April 2007

Comparison of methods used to assess cell phone exposure

One of the major challenges that researchers face when conducting epidemiological studies of cell phones is the difficulty in accurately assessing the exposure of an individual to the radiofrequency radiation from the phone. The two methods most commonly employed are self-reported use and using data on subscriptions that are supplied by a network provider. Schüz and Johansen compared these two methods, using data from two studies that they were able to cross-link. They found "fair" agreement between the two methods. However, they point out the limitations of both methods, and argue that these limitations can be minimized in prospective studies, with exposure estimation based on traffic records on current use of a cellular telephone.
For more on this subject, see "Research - Exposure assessment".

Reference: Schüz J, Johansen C. A comparison of self-reported cellular telephone use with subscriber data: Agreement between the two methods and implications for risk estimation. Bioelectromagnetics 2007;28:130-136.

Benevento Resolution

The International Commission for Electromagnetic Safety (ICEMS) held a conference entitled The Precautionary Approach: Rationale, Legislation, and Implementation.The City of Benevento, Italy, hosted the conference on February 22-24, 2006. The meeting was dedicated to W. Ross Adey. The scientists at the meeting drew attention to their concern that electromagnetic fields (EMFs) can have adverse effects, and made a number of recommendations to minimize exposure to EMFs.

The Resolution can be found at:
Electromagnetic Biology and Medicine 2006;25:197-200.

RFR exposure and heart rate variability

Parazzini and colleagues tested the effect of radiofrequency radiation (RFR) exposure at 900 MHz on the heart rate variability (HRV) on young adults. The found no effect on the main outcome of R-R interval on the electrocardiogram, and on most of the other parameters, but a weak effect on some. This latter effect was suggestive of an effect on the sympathetic component of the autonomic nervous system.
For more, see "Research - Clinical - Cardiovascular".

Reference: Parazzini M, Parazzini P, Tognola G, Thuroczy G, et al. Electromagnetic fields produced by GSM cellular phones and heart rate variability. Bioelectromagnetics 2007;28:122-129.
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Norwegian Interphone study of intracranial tumours

Another Interphone study - this one from Norway - has been published. There was no evidence from the study that cell phone use is associated with an increased risk of gliomas, meningiomas, or acoustic neuromas. The authors discuss the common limitations of epidemiological studies, particularly case-control studies. These include selection and recall bias, and misclassification. They also caution that the time interval since the introduction of cell phone use may be too short to detect possible effects of cell phone use.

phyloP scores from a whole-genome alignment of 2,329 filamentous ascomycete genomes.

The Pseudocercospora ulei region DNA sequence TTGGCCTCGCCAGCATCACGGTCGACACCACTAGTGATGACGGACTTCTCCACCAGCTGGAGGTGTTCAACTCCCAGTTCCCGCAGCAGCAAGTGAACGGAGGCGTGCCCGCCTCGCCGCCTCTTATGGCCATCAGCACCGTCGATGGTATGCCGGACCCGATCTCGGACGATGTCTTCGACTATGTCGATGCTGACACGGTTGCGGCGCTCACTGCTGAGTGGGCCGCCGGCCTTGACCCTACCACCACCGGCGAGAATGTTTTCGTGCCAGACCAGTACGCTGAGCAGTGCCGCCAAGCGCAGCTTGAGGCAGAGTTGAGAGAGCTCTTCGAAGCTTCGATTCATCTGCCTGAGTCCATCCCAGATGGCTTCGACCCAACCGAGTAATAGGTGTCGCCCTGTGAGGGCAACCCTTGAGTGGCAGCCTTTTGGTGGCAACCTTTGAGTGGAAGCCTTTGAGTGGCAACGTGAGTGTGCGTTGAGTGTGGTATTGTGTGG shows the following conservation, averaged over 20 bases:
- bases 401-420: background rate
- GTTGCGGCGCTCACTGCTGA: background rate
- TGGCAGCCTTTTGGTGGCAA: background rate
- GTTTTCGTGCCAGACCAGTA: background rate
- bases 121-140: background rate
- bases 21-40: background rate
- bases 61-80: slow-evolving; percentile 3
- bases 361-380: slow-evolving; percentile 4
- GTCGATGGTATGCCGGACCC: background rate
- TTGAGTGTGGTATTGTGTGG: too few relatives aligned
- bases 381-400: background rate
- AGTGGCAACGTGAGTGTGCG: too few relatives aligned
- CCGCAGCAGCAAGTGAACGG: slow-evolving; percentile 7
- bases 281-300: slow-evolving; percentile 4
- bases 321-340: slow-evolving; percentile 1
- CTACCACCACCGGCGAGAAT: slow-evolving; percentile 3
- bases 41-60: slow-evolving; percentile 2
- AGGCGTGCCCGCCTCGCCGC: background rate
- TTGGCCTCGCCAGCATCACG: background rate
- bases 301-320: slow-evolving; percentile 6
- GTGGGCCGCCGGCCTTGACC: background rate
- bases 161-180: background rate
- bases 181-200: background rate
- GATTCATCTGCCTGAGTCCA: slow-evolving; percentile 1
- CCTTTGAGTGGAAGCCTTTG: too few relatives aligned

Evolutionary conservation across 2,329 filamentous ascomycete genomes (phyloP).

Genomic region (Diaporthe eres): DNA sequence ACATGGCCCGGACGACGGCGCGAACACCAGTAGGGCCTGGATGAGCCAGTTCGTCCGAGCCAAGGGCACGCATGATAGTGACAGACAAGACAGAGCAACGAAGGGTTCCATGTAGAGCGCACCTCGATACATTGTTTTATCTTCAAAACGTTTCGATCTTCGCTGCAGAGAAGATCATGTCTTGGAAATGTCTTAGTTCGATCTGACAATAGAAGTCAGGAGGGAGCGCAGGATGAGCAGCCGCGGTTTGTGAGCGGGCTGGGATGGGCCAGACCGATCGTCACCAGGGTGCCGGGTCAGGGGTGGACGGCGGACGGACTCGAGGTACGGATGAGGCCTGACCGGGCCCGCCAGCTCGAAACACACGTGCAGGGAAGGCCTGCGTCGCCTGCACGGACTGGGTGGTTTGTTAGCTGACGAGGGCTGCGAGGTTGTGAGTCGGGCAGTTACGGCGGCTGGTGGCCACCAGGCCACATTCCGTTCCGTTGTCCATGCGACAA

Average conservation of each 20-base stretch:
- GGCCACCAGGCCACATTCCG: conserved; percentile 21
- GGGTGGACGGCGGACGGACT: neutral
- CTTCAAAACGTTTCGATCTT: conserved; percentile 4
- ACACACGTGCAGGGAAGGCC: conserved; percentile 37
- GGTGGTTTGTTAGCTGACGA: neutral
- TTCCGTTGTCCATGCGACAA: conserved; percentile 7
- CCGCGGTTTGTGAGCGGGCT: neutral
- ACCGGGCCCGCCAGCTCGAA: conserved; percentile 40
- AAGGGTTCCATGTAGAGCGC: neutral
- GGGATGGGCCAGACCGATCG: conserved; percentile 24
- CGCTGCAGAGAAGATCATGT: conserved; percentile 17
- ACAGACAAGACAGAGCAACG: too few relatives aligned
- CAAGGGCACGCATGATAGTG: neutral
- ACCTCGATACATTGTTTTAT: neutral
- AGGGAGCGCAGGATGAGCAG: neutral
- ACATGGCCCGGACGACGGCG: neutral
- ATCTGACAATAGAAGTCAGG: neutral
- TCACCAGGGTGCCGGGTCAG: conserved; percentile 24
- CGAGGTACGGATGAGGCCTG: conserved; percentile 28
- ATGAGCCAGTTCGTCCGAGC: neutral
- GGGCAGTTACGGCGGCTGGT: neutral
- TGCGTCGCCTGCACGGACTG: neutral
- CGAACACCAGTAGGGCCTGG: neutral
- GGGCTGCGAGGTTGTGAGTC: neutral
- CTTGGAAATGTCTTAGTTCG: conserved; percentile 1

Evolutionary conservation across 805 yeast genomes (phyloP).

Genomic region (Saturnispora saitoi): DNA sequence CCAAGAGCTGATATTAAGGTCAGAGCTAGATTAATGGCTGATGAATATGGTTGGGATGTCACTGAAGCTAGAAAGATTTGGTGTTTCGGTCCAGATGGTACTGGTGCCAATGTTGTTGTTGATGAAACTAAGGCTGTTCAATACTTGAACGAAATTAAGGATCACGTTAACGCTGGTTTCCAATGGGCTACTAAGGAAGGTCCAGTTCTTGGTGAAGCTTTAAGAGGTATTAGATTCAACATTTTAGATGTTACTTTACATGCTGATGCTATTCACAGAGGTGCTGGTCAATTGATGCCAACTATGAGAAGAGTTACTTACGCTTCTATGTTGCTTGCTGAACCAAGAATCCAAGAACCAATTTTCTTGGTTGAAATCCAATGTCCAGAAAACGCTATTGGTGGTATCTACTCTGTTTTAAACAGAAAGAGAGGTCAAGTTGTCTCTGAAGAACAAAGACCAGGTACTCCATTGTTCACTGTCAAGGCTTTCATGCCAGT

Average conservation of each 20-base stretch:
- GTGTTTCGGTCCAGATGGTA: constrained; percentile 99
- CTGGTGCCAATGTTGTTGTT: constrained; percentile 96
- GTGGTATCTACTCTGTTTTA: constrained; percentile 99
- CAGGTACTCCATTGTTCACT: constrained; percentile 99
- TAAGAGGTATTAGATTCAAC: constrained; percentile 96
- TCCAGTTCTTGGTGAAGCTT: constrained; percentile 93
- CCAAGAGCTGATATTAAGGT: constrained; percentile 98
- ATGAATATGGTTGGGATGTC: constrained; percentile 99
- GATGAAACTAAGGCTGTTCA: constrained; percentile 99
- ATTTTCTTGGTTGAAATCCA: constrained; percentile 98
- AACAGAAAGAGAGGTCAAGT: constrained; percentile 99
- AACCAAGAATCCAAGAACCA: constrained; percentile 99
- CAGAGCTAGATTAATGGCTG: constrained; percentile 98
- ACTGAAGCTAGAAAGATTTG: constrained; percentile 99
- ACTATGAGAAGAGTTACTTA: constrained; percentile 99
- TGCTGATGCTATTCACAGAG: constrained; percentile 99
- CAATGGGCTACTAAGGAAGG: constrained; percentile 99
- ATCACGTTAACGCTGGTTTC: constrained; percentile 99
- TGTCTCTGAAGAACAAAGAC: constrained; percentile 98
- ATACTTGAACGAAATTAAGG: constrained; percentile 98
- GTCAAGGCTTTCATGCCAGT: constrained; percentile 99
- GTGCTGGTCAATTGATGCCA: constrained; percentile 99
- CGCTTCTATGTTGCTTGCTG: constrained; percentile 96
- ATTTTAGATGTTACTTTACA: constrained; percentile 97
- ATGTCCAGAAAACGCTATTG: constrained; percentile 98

For more, see "Research - Epidemiology", and "Research Programs - Interphone study".

Reference: Klaeboe L, Blaasaas KG, Tynes T. Use of mobile phones in Norway and risk of intracranial tumours. Eur J Cancer Prev 2007;16:158-164
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Correlation of health indicators with population density and power output from cell phones

Hallberg reports that a variety of health indicators have shown a decline since 1997 in Sweden. In an ecological analysis he reports that people in sparsely populated counties had more illness, and that the indicators correlated strongly with estimated cell phone area coverage and power output.

An ecological analysis is the weakest type of epidemiological study. It is subject to a bias known as the ecological fallacy (Last JM, A Dictionary of Epidemiology, 1988), which may occur because an association observed between variables on an aggregate level does not necessarily represent the association that exists at an individual level. There may be a number of factors that can explain an observed correlation. For more, see "Research - Exposure Assessment".

Reference: Hallberg O. Adverse health indicators correlating with sparsely populated areas in Sweden. Eur J Cancer Prev 2007;16:71-76.
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Development of an EMF hypersensitivity questionnaire

Eltiti and colleagues from the UK have developed an electromagnetic hypersensitivity questionnaire. The authors consider that the scale provides an index of the type and severity of symptoms commonly experienced by people believing themselves to be EHS and a screening tool that researchers can use to pre-select the most sensitive individuals to take part in their research.
For more, see "Clinical - Others- General health symptoms".

Reference: Eltiti S, Wallace D, Zougkou K, Russo R, et al. Development and evaluation of the electromagnetic hypersensitivity questionnaire. Bioelectromagnetics 2007;28:137-151.
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WHO Workshop report

Valberg and colleagues have published a report on a "Workshop on Base Stations and Wireless Networks" that was convened by the World Health Organization. The report details sources of radiofrequency radiation (RFR) and their exposure levels. It discusses mechanisms that would be required of RF energy to change physiological function, initiate dysfunction, or cause the onset of disease in humans or animals. It briefly summarizes research that that has been done on the health effects of RFR exposure. The report also assesses the problems in risk communication in everyday life.

Reference: Valberg PA, van Deventer TE, Repacholi MH. Workshop report: Base stations and wireless networks - radiofrequency (RF) exposures and health consequences. Environ Health Perspect 2007;115:416-424.

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